A Recovering Compulsive Liar Sheds Light on Women Academics Posing as Other Races
This phenomenon angers and befuddles many. As someone who lived a double life as a teenager, I have insight on this matter.
There’s been this odd rash of white women, mostly in academia, in the past year who have posed as a different race.
Rachel Dolezal was the most prominent case of this where she was a college professor who posed as a mixed race or light-skinned Black woman for several years, even legally changing her name to Nkechi Amare Diallo and leading a NAACP chapter until her parents outed her. It sparked this debate on whether “transracialism” is something as valid as being transgender, but it was mostly met with anger and disbelief.
Turns out she wasn’t the only one. There have been women in academia who also did this for years, got found out, then resign from their posts and hide in shame if they were not terminated like Dolezal was. BIPOC scholars and writers are rightfully hurt and furious, especially if they were denied academic and/or professional opportunities based on racial prejudice and misogynoir. Many Black women see it as a systemic form of violence against them. I do not fault them for feeling this way.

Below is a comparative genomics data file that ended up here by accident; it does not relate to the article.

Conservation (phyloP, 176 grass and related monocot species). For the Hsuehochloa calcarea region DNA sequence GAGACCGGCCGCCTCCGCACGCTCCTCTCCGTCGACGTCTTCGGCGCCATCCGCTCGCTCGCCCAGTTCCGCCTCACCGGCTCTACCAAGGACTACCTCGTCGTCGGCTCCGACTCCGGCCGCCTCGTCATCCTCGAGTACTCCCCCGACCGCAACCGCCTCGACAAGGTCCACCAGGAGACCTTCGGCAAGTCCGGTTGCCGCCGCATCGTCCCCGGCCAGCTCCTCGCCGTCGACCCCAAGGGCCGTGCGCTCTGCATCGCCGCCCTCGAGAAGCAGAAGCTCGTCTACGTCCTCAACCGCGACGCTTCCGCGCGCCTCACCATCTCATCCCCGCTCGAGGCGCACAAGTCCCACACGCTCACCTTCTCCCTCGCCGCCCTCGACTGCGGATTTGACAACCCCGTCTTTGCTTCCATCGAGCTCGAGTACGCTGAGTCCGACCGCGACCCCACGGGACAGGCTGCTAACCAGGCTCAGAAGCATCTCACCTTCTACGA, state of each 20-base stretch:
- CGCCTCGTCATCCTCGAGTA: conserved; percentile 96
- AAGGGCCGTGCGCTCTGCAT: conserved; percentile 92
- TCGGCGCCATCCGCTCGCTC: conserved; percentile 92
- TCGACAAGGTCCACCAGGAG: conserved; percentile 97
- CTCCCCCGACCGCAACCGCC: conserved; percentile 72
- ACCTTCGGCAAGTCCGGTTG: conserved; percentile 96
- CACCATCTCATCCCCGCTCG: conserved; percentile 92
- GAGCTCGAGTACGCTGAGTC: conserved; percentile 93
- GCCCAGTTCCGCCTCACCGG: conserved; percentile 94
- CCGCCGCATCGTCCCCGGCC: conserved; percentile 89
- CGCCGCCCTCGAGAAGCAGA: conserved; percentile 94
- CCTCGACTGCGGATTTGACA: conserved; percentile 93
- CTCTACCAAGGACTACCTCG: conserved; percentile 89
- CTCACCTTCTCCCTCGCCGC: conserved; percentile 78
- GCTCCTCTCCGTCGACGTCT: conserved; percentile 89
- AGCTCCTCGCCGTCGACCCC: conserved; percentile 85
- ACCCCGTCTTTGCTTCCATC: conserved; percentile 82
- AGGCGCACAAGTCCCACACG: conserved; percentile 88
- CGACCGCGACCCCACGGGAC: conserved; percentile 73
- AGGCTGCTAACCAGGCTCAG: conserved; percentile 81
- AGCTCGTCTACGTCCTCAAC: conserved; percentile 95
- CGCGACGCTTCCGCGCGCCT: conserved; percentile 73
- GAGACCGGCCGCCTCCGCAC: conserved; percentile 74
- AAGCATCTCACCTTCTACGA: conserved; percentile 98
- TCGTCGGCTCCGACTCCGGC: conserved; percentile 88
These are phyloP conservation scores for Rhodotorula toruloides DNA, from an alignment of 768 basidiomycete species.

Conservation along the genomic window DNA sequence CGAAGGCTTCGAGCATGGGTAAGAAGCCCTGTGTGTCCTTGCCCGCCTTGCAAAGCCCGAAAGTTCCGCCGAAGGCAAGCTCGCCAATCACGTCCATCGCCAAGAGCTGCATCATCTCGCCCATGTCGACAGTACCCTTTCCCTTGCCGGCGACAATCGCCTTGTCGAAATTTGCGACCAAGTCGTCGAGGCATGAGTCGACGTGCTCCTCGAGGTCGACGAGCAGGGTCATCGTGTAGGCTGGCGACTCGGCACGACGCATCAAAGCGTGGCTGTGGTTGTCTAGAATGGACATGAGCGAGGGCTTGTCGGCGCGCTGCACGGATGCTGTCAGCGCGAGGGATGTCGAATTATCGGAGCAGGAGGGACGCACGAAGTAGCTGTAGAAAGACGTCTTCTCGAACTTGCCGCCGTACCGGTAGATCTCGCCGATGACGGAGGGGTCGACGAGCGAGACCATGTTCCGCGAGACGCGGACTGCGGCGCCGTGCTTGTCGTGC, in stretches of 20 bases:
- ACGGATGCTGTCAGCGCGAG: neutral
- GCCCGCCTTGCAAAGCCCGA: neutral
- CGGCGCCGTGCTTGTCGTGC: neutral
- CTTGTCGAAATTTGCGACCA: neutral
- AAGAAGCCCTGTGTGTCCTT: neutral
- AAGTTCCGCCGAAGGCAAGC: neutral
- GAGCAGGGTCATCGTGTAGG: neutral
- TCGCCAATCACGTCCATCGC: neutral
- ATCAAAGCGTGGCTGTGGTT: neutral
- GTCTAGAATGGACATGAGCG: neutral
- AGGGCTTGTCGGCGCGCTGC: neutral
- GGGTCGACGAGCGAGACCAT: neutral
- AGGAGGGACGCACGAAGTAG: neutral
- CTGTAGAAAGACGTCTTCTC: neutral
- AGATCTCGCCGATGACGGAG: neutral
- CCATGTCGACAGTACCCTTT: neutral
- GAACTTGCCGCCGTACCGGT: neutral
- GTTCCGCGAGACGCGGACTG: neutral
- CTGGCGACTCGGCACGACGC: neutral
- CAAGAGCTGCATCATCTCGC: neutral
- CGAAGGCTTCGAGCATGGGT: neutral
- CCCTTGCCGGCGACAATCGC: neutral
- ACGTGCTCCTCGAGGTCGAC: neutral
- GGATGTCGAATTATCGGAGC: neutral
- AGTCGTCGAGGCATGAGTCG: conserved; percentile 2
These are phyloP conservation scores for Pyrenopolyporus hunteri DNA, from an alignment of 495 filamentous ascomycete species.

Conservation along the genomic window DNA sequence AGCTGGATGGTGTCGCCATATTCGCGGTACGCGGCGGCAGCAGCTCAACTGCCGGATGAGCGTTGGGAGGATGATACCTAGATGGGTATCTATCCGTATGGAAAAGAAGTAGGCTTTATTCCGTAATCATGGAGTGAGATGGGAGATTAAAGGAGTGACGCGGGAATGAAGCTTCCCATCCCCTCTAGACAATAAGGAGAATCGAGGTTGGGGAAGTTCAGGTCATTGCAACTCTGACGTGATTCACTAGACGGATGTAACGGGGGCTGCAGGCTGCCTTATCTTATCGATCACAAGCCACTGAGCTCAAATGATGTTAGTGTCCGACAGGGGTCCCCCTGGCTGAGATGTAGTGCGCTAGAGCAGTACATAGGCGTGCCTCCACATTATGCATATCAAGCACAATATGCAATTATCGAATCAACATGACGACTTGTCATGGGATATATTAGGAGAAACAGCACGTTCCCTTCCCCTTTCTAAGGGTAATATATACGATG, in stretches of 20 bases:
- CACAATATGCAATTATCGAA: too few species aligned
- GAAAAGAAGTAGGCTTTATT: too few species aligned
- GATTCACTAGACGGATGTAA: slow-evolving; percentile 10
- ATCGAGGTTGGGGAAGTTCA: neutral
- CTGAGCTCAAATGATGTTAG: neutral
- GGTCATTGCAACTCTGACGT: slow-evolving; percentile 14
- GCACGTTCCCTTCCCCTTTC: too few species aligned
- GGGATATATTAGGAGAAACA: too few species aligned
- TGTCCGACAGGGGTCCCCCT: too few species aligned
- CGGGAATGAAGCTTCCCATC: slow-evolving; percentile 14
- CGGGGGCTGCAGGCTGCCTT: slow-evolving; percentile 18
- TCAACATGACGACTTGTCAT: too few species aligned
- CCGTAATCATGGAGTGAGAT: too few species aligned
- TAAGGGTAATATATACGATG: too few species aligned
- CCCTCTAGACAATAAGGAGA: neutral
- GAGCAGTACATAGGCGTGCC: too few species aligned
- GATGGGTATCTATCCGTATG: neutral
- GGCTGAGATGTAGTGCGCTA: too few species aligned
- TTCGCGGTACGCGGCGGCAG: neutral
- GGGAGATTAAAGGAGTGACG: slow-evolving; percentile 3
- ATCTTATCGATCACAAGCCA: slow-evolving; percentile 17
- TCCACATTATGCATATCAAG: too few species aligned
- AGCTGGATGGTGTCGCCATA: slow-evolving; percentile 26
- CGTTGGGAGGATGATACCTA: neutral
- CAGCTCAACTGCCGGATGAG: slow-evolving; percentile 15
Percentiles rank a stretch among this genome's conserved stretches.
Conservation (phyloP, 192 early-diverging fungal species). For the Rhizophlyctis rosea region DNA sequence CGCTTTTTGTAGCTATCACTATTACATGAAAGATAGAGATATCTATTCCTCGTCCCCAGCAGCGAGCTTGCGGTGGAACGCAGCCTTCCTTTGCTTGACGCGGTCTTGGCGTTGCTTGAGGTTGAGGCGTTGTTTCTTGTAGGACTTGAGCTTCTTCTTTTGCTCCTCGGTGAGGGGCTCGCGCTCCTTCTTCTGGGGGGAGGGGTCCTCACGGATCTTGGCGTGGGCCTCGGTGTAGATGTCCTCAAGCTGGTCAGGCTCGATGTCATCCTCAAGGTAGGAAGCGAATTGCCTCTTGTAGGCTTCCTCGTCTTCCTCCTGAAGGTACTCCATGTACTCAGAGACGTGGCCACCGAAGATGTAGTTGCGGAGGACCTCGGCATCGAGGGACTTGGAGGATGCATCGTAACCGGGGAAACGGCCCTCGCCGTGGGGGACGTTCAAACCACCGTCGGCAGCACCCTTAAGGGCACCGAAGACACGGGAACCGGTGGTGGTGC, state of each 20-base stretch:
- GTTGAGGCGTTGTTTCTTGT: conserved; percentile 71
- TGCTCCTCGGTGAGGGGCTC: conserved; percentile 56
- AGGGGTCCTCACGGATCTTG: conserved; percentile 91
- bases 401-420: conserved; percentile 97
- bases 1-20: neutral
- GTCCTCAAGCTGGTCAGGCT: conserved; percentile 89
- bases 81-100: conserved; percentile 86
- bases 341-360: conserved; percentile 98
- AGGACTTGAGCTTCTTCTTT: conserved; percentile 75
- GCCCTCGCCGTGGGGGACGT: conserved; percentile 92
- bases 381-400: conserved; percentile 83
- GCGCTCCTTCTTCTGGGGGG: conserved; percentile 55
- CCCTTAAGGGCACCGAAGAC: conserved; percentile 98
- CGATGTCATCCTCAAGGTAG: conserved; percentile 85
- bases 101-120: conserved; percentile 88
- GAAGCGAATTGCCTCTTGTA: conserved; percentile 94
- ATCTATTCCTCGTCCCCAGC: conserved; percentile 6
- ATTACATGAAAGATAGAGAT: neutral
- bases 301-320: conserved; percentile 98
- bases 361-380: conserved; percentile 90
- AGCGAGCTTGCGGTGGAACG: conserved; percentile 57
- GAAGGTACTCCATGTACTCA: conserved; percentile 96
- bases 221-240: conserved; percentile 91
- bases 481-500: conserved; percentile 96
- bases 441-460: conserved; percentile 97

I see it on social media and in media media: people ask why. They are stumped and cannot figure out the root of this mysterious strain that feels like it’s approaching similarly pandemic proportions. They’re perplexed as to why someone would do this. But it all comes down to:
What would cause someone to create such an elaborate persona? Why would they do this knowing the harm they are inflicting on marginalized communities, their loved ones, and even their own credibility?
I can’t speak to the specific rigors of academia, but I can speak to the collective trauma women have felt over the past several years and the duality that white women in particular live in America. We are next in the pecking order after white men, yet despite this proximity we have nowhere near their degree of privilege while frequently overlooking the privileges we do have. With everything from reproductive rights hanging in the balance to the pandemic suddenly pulling millions of white professional women out of the workforce, there is absolutely this collective trauma happening.
It was also happening before the pandemic, and before Trump announced his campaign in 2015. But it’s the dawn of the new twenties amid a plague that the rot below the surface has spread to the point that a fault line has formed.
Trauma and feeling spurned are likely at the root of this phenomenon, and it takes someone who had an adverse upbringing — and reaction to it — to point this out. I can speak on what drives someone to compulsively lie and create elaborate personas. I know, because it hellishly defined my teenage years and it took decades to parse why I did it and be able to live with myself for it to the point that I am able to confront this and discuss it openly.